Amid news of vehicle upgrades and new releases, General Motors is welcoming another change, this time in the form of a renamed facility.
In an effort to better represent its objectives as a company, GM is giving its Detroit-Hamtramck Assembly Center a new branding. The plant, originally built as the Dodge Factory in 1911, will now be called Factory Zero.
According to the automaker, the name comes from being the first of its facilities to be devoted to future technology. It also serves as a reflection of GM’s goal to see a world with “zero crashes, zero emissions, and zero congestion.”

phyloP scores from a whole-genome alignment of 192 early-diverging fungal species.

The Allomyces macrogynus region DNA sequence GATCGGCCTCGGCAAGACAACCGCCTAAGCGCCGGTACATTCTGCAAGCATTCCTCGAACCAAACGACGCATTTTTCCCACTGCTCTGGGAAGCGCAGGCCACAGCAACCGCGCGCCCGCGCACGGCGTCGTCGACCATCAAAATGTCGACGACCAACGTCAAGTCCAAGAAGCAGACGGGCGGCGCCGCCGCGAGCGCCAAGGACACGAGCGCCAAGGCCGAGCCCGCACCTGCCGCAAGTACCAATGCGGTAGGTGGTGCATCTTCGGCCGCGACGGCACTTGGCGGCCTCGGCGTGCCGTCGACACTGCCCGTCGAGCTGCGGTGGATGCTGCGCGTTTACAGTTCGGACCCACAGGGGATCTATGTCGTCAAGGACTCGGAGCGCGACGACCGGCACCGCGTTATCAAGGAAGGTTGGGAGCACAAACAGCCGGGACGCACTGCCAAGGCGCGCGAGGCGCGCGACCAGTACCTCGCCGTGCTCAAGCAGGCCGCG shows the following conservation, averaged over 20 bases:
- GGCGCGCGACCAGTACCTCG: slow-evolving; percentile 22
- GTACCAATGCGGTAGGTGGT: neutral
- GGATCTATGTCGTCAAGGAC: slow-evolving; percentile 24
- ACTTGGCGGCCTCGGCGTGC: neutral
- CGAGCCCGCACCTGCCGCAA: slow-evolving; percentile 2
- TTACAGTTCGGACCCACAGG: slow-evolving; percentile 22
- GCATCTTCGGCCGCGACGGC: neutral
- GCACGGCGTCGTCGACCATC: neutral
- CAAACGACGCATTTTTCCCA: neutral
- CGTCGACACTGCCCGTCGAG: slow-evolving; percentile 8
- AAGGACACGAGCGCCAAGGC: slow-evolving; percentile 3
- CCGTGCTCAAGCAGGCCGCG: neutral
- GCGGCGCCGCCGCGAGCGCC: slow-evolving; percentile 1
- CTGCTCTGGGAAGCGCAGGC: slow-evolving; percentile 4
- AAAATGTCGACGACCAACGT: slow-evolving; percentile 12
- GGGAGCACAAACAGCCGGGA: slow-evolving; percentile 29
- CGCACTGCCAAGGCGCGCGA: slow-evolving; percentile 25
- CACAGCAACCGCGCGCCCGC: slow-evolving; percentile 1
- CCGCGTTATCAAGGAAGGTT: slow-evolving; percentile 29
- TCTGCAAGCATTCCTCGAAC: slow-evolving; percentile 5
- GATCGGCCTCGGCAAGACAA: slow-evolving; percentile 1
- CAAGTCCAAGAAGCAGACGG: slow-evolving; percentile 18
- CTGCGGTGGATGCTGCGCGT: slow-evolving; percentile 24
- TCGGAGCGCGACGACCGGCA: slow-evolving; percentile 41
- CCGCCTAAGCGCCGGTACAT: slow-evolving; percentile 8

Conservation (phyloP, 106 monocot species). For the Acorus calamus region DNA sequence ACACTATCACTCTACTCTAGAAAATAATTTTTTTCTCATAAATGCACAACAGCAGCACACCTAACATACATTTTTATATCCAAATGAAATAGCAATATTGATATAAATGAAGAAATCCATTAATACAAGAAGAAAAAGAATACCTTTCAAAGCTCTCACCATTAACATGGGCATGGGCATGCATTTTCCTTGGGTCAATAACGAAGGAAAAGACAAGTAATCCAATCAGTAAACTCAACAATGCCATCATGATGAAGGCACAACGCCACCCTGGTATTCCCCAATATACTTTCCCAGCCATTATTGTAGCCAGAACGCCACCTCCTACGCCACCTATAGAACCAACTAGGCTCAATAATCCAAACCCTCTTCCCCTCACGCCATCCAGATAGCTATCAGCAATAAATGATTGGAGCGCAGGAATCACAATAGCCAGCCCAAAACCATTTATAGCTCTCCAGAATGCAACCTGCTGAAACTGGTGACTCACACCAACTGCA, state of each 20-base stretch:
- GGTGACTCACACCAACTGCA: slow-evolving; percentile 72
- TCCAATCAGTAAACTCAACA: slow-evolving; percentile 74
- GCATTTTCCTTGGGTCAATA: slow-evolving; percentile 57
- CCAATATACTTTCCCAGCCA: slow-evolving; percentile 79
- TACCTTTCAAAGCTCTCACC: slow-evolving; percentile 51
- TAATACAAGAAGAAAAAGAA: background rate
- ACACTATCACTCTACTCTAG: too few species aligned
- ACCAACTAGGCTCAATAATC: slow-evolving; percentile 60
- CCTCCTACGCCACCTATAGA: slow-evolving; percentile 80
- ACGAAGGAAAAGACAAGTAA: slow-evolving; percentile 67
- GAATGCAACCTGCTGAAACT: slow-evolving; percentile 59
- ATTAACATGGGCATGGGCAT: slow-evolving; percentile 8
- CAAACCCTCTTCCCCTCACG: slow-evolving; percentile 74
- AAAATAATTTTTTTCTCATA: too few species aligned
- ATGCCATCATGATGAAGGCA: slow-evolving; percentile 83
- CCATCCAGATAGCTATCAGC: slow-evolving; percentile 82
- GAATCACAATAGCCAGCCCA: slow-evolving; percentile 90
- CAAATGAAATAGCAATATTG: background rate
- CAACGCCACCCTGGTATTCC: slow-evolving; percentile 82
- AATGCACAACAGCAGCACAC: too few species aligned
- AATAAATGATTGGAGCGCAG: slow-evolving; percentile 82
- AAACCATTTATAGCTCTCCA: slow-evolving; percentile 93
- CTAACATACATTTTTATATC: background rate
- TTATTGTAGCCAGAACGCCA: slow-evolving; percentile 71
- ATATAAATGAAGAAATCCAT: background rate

“Factory Zero is the next battleground in the EV race and will be GM’s flagship assembly plant in our journey to an all-electric future,” GM Executive Vice President of Global Manufacturing Gerald Johnson said in a statement. “The electric trucks and SUVs that will be built here will help transform GM and the automotive industry.”
At the moment, GM plans to build two vehicles at the newly renamed assembly plant: the GMC Hummer EV and the Cruise Origin AV. But aside from the two confirmed models, GM is also looking to build “cars, trucks and more” at Factory Zero.
The facility is part of a $2.2 billion investment from GM that aims to retool and upgrade the assembly plant in anticipation of future product releases. It is also projected to be fully powered by renewable energy by the year 2023.